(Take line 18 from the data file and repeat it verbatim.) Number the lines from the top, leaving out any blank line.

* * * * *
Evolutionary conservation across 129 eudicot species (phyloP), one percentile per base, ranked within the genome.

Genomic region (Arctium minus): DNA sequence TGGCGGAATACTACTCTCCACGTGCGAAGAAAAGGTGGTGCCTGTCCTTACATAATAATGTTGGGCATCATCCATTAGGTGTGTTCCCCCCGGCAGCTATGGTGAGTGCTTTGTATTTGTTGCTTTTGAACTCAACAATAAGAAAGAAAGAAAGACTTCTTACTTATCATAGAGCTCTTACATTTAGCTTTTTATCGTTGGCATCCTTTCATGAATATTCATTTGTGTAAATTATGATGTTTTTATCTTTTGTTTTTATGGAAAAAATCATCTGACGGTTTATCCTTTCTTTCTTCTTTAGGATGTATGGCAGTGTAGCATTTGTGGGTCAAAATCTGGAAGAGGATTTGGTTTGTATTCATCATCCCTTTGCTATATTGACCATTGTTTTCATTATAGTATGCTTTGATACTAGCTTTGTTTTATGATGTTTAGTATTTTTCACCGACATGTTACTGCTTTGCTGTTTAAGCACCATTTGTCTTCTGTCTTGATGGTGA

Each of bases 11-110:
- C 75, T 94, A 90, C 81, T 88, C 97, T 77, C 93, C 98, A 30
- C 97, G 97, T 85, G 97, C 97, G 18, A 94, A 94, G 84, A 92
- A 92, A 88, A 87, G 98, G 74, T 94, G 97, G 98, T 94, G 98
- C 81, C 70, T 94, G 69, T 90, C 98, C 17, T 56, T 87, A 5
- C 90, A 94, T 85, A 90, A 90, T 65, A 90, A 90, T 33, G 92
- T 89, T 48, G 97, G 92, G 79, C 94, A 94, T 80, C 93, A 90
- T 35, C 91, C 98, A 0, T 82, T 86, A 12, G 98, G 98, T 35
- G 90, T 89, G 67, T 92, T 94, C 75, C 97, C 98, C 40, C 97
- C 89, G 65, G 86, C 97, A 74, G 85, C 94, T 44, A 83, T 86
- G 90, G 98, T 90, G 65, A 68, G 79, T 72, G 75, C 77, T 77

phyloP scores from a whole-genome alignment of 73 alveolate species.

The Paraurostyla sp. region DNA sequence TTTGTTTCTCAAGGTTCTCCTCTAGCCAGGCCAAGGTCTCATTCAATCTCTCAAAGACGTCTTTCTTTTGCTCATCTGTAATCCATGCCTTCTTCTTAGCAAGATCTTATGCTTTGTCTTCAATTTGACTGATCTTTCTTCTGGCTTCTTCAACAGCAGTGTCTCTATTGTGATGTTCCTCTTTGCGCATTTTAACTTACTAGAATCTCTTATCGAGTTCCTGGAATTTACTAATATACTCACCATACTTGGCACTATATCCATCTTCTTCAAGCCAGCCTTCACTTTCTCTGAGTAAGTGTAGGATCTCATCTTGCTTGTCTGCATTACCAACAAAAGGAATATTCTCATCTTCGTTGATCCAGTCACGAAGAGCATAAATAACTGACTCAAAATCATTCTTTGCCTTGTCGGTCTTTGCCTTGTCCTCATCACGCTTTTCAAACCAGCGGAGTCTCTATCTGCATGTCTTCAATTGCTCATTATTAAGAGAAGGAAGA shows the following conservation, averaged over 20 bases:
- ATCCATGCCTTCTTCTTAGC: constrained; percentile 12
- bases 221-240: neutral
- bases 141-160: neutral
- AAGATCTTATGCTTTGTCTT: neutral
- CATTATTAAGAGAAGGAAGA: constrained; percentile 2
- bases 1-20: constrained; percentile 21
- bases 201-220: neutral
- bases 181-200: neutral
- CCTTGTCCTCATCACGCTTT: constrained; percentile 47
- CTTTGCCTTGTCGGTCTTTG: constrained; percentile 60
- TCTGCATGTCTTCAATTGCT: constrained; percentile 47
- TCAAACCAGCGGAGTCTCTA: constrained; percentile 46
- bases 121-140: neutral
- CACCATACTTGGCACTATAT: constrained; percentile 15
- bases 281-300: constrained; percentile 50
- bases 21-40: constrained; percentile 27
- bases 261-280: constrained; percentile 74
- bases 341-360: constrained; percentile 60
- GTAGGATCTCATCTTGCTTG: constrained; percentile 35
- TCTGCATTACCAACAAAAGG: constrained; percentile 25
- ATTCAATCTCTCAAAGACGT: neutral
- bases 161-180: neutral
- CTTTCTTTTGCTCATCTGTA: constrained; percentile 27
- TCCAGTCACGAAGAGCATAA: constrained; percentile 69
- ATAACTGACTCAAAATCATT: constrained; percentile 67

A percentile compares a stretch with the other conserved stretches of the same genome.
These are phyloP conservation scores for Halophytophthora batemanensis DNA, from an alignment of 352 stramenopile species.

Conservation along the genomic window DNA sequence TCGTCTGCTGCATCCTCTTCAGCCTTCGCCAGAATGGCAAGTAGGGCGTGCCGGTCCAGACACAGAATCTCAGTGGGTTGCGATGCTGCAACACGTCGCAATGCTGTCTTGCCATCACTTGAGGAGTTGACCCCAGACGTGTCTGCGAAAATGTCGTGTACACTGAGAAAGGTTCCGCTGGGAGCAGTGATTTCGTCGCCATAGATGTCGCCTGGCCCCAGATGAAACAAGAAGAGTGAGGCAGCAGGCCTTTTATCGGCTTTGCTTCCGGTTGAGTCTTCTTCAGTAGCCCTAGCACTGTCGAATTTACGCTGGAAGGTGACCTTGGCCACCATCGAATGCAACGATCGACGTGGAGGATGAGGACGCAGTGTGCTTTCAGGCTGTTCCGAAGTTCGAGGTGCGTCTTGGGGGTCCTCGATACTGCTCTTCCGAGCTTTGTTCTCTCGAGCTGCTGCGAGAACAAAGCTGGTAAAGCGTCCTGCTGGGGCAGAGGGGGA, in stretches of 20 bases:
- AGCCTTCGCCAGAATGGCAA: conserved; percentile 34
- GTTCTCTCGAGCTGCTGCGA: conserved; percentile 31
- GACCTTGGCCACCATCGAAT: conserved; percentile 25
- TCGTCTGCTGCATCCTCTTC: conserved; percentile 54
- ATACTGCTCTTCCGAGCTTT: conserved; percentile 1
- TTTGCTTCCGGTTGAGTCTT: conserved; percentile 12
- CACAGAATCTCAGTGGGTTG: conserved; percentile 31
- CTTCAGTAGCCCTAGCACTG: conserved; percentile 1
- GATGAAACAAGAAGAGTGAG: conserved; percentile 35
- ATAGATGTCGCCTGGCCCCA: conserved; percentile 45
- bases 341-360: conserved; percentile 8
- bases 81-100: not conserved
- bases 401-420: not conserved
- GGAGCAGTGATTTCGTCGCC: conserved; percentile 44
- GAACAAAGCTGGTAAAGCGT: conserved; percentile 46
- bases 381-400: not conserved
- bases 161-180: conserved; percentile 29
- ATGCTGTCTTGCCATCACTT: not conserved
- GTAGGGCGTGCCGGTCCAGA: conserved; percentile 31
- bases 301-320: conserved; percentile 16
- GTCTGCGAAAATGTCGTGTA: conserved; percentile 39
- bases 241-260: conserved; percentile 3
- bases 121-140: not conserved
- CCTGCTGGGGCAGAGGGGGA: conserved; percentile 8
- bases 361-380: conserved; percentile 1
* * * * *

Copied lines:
- bases 141-160: neutral